“I think [the conservative bias is] a bad thing because it’s not consistent with reality,” Alterman said. “Everything the Bush administration said to convince the country to go to war turned out to be false. There’s no significant relationship between al-Qaeda and Iraq, there were no weapons of mass destruction, there’s no Iraqi nuclear program, and yet because the right wing was able to determine the course of the debate, these issues were never seriously debated. Everybody just took their word for it.

Carlson, whose generally conservative views have appeared in Esquire magazine and The Weekly Standard, said he believes the media is more liberal in some areas than others.

“There’s no question the press pushes a gay rights agenda,” Carlson said. “I’m actually not particularly anti-gay myself, but I don’t think the press should be pushing any agenda. Take [the recent film] ‘Brokeback Mountain’ – the implication of it is that anyone who’s offended by a movie about gay cowboys must be a bigot. And I just don’t think that’s fair. I think people have a right to be offended by that and that being offended by that doesn’t make you a bigot. And the average reporter assumes that if you don’t want to see [that movie], then you’re anti-gay.”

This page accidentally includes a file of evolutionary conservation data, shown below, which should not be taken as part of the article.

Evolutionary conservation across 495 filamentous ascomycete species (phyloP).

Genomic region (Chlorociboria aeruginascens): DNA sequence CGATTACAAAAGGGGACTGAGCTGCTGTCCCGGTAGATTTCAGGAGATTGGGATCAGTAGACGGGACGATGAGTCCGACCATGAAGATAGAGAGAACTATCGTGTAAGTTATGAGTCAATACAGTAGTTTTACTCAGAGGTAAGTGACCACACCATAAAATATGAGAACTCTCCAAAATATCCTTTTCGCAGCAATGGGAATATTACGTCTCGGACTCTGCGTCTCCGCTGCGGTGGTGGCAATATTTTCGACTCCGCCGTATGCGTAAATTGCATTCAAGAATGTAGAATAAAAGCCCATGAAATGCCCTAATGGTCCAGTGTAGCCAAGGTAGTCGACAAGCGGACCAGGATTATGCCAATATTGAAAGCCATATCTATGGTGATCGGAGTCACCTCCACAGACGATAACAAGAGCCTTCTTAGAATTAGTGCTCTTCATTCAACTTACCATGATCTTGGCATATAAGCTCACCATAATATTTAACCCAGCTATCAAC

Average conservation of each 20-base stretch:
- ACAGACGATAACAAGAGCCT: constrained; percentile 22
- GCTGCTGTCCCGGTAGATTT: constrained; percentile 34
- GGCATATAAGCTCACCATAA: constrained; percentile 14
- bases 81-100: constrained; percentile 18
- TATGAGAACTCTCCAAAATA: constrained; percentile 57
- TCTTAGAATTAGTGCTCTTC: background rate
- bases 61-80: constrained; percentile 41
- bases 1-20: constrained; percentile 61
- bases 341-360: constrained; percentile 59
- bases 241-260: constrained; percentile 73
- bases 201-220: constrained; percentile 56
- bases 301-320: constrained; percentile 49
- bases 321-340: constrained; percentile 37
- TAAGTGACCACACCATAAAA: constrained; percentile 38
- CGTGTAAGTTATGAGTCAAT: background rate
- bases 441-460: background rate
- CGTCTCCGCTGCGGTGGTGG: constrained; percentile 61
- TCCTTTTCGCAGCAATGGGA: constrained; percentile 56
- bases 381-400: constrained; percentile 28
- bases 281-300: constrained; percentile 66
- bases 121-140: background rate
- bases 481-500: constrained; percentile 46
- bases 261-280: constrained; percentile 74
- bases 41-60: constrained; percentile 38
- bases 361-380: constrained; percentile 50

Carlson also said he believes a liberal bias in the media stems from a lack of representation of many Americans.

“You can boil it down to this – everybody [in the media] kind of went to the same school, everybody kind of comes from the same background, everybody sort of grew up in roughly the same areas on the coasts,” Carlson said. “You don’t find a lot of vigorous, committed, Dutch Reform Protestants from Grand Rapids in the New York Times newsroom.”

Besides UCSB’s Arts & Lectures, Saturday’s debate is co-presented by the College of Letters & Science, the Political Science Dept., the Santa Barbara News-Press, the UCSB Interdisciplinary Humanities Center and Young America’s Foundation.

“I’m absolutely looking forward to the debate,” Carlson said. “I hope it’s friendly – I’m a big believer in friendliness.”